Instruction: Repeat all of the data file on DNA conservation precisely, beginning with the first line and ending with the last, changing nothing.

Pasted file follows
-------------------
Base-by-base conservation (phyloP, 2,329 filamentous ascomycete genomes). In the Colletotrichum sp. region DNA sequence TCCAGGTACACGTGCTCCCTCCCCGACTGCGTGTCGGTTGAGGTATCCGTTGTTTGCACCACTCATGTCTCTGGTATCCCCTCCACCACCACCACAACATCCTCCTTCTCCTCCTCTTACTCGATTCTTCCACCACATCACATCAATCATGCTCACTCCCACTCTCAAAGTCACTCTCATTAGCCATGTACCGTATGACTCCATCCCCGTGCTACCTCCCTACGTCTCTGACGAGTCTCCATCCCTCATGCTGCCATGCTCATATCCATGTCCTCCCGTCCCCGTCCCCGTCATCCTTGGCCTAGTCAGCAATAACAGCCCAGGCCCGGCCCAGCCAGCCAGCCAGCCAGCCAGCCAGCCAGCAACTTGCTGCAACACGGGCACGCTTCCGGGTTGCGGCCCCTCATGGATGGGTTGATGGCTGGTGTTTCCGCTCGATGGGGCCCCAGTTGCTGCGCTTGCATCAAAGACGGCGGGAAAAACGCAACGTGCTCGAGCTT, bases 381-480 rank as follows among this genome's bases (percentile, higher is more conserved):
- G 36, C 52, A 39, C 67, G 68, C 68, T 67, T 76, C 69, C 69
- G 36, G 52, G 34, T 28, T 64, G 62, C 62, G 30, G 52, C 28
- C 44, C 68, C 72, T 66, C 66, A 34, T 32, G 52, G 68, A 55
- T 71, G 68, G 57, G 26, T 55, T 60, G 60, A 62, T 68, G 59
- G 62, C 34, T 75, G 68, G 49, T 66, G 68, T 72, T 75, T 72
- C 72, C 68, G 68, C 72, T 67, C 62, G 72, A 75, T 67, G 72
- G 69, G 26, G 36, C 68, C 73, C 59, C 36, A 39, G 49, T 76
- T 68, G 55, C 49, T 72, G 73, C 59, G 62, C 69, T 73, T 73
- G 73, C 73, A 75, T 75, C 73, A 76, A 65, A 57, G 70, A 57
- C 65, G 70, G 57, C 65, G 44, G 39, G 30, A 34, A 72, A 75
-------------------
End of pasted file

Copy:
Base-by-base conservation (phyloP, 2,329 filamentous ascomycete genomes). In the Colletotrichum sp. region DNA sequence TCCAGGTACACGTGCTCCCTCCCCGACTGCGTGTCGGTTGAGGTATCCGTTGTTTGCACCACTCATGTCTCTGGTATCCCCTCCACCACCACCACAACATCCTCCTTCTCCTCCTCTTACTCGATTCTTCCACCACATCACATCAATCATGCTCACTCCCACTCTCAAAGTCACTCTCATTAGCCATGTACCGTATGACTCCATCCCCGTGCTACCTCCCTACGTCTCTGACGAGTCTCCATCCCTCATGCTGCCATGCTCATATCCATGTCCTCCCGTCCCCGTCCCCGTCATCCTTGGCCTAGTCAGCAATAACAGCCCAGGCCCGGCCCAGCCAGCCAGCCAGCCAGCCAGCCAGCCAGCAACTTGCTGCAACACGGGCACGCTTCCGGGTTGCGGCCCCTCATGGATGGGTTGATGGCTGGTGTTTCCGCTCGATGGGGCCCCAGTTGCTGCGCTTGCATCAAAGACGGCGGGAAAAACGCAACGTGCTCGAGCTT, bases 381-480 rank as follows among this genome's bases (percentile, higher is more conserved):
- G 36, C 52, A 39, C 67, G 68, C 68, T 67, T 76, C 69, C 69
- G 36, G 52, G 34, T 28, T 64, G 62, C 62, G 30, G 52, C 28
- C 44, C 68, C 72, T 66, C 66, A 34, T 32, G 52, G 68, A 55
- T 71, G 68, G 57, G 26, T 55, T 60, G 60, A 62, T 68, G 59
- G 62, C 34, T 75, G 68, G 49, T 66, G 68, T 72, T 75, T 72
- C 72, C 68, G 68, C 72, T 67, C 62, G 72, A 75, T 67, G 72
- G 69, G 26, G 36, C 68, C 73, C 59, C 36, A 39, G 49, T 76
- T 68, G 55, C 49, T 72, G 73, C 59, G 62, C 69, T 73, T 73
- G 73, C 73, A 75, T 75, C 73, A 76, A 65, A 57, G 70, A 57
- C 65, G 70, G 57, C 65, G 44, G 39, G 30, A 34, A 72, A 75